You don't need to "throw your weight around" during ADLs -- you need to communicate and collaborate. These are vital skills for a nursing student to learn. Not everyone is naturally assertive, but as nurses we need that skill as pt advocates. (You will also need it to say "no" to unwanted overtime, or "I will be there in two mimutes" when you are interrupted on the way to the bathroom!) Communicating as described above is a relatively easy, non-confrontational way to start. :yes:

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Here.I.Stand has 16 years experience as a BSN, RN and specializes in SICU, trauma, neuro.

1 Follower; 42,214 Visitors; 4,883 Posts

Or even if she jumps in and listens to the pt's heart and lungs, it is perfectly fine for you to ask the pt's permission to do it again. "I am trying to learn these skills also -- may I listen for a moment too?" That's assuming the pt is a reasonable person and not griping about your presence.

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1,372 Visitors; 32 Posts

Or even if she jumps in and listens to the pt's heart and lungs, it is perfectly fine for you to ask the pt's permission to do it again. "I am trying to learn these skills also -- may I listen for a moment too?" That's assuming the pt is a reasonable person and not griping about your presence.

We had a very difficult elderly patient with confusion, who claimed and acted liked just about everything that involved touching was hurting her and really didn't seem to want us there. So that was another factor that made things more difficult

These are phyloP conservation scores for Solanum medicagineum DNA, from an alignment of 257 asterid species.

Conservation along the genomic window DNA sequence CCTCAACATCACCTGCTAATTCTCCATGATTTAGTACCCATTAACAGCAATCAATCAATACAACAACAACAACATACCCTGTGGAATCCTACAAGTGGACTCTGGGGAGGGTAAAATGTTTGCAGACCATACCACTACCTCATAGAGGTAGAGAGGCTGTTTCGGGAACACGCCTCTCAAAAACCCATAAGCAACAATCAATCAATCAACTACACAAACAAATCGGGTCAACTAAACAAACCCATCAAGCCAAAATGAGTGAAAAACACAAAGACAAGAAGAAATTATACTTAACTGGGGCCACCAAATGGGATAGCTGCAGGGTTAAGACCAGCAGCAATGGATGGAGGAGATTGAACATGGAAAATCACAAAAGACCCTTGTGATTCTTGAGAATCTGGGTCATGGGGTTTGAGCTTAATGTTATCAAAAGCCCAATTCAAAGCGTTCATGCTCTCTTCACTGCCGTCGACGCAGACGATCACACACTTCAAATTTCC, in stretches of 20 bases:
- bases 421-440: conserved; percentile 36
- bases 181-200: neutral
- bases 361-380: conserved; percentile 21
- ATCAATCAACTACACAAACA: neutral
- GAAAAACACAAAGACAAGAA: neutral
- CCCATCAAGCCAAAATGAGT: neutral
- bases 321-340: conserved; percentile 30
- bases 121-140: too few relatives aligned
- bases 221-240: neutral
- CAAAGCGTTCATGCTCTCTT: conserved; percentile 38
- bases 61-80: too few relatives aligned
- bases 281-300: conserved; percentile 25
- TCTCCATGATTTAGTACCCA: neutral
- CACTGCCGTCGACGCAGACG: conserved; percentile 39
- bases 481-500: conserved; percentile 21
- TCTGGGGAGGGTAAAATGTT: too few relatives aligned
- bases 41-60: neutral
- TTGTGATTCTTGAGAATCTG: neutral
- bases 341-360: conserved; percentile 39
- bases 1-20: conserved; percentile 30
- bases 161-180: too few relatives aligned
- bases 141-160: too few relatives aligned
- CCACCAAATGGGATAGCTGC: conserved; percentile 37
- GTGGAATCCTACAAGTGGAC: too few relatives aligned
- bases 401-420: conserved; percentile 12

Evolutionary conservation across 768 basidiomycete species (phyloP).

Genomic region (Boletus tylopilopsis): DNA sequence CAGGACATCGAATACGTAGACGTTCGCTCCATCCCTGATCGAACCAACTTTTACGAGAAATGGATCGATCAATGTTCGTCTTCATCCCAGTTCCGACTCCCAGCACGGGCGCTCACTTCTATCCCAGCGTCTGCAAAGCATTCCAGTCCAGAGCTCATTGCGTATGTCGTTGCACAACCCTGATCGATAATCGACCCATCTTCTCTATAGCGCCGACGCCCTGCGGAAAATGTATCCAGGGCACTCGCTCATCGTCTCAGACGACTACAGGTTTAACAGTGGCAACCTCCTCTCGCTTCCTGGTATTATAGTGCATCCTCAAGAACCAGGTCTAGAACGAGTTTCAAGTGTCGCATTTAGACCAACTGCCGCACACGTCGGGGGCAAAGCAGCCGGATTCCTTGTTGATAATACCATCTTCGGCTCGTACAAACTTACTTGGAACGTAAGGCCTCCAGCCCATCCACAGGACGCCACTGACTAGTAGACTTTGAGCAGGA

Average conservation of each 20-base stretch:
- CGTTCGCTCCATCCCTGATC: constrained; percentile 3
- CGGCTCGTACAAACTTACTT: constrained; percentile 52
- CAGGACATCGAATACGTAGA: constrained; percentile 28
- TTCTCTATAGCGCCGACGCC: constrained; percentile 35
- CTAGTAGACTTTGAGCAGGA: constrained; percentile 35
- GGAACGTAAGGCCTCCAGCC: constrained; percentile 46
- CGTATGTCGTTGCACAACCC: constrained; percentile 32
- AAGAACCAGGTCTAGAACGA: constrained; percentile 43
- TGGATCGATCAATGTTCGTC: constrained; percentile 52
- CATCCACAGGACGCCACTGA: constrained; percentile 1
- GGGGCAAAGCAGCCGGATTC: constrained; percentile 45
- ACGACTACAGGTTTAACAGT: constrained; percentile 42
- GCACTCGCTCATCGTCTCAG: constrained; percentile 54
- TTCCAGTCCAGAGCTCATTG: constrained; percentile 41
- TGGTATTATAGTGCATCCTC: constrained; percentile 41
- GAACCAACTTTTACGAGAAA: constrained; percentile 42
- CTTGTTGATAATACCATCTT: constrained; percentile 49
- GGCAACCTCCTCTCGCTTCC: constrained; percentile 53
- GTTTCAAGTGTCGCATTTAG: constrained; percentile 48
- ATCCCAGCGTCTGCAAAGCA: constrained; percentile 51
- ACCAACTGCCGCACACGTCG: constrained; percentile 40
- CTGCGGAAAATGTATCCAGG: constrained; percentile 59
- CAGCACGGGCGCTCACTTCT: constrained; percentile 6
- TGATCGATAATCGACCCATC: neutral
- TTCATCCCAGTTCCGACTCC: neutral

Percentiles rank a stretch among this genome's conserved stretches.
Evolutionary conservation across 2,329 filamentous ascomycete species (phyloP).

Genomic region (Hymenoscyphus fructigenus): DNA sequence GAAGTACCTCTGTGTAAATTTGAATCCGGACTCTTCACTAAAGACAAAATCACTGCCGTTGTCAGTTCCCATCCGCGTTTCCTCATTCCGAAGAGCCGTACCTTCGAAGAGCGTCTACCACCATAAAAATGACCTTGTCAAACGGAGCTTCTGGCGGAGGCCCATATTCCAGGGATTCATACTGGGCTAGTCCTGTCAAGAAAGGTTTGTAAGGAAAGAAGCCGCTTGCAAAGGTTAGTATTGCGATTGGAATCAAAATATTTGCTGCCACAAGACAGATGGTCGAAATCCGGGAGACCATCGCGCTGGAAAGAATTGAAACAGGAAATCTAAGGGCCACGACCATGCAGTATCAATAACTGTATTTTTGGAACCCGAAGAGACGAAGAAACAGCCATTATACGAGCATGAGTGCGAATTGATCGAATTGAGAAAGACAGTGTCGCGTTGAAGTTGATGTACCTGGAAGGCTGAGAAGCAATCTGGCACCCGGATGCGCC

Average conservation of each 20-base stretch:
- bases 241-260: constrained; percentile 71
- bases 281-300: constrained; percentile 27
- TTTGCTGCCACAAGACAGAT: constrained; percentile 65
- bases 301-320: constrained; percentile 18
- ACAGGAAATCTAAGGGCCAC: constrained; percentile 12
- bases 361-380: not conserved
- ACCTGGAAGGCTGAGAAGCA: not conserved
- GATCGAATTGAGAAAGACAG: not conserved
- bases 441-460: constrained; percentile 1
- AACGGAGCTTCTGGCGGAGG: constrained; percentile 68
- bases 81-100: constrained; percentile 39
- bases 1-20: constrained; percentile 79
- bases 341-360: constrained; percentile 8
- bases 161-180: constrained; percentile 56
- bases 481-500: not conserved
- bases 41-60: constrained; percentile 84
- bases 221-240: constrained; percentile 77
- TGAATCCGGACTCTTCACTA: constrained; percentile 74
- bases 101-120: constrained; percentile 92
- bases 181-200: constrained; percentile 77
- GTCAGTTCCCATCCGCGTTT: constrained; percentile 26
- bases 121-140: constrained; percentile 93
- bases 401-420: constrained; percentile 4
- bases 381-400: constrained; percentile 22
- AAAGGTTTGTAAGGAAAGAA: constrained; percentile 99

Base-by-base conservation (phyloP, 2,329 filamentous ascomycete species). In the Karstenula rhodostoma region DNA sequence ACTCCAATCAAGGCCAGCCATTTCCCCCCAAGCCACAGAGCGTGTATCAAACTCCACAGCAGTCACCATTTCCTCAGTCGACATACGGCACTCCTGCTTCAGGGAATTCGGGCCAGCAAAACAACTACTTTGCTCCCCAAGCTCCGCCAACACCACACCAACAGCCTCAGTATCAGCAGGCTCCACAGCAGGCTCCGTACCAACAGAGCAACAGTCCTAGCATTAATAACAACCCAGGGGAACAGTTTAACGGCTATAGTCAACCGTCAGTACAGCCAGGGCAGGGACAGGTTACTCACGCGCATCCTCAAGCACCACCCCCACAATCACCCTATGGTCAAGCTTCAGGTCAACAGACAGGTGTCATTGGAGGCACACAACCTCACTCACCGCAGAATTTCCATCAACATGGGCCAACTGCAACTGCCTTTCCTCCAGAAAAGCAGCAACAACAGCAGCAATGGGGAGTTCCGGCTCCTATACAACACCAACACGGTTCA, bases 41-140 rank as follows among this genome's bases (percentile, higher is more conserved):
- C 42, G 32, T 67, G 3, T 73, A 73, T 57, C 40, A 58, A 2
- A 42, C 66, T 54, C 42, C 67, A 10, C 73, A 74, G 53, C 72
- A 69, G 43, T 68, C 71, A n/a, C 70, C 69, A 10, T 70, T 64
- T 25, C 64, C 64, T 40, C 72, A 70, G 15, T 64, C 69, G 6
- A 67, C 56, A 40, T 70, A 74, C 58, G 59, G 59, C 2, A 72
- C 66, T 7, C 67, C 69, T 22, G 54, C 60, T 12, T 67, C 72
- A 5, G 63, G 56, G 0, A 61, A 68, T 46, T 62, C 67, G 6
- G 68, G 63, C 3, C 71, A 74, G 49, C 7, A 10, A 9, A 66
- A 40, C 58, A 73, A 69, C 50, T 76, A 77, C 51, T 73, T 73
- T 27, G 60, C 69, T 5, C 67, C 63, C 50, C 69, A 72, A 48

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On out first clinical day I was paired with somebody I knew was assertive because we'd done a dry run on a fake patient the day before in preparation for clinical. I feared what OP described happening to me so I pulled my partner aside and said, "hey let's both get our needs met. I'm going need you to hang back a bit at times cause I've observed you think a little faster than I do. That's great but I need to get a chance to get in there and do some skills". My partner was more than happy to oblige. We've been cool ever since. Assertiveness is a skill practiced not just on your patients- it's everywhere in nursing school - MDs, techs, your fellows.

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591 Visitors; 6 Posts

Isaiah 41:10 Do not fear, for I am with you; Do not anxiously look about you, for I am your God.I will strengthen you, surely I will help you, Surely I will uphold you with My righteous right hand.'

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1,372 Visitors; 32 Posts

Isaiah 41:10 Do not fear, for I am with you; Do not anxiously look about you, for I am your God.I will strengthen you, surely I will help you, Surely I will uphold you with My righteous right hand.'

Do you know how much I needed this right now? This was the second time this week I was reminded by someone not to fear according to the Bible - and also something that has been a personal issue for me for awhile! God bless you.

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fibroblast has 5 years experience.

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If you are the clumsy type, instructors can turn on you.

Edited by fibroblast

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1,372 Visitors; 32 Posts

If you are the clumsy type, instructors can turn on you.

Unfortunately that just might be the case... I am clumsy when I'm new to learning something. What are some things you have done that made instructors turn on you?

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fibroblast has 5 years experience.

9,424 Visitors; 468 Posts

Unfortunately that just might be the case... I am clumsy when I'm new to learning something. What are some things you have done that made instructors turn on you?

They were new once. They didn't have it all together. For example, being eager to learn but then when you make a mistake for example sterile technique they say you failed.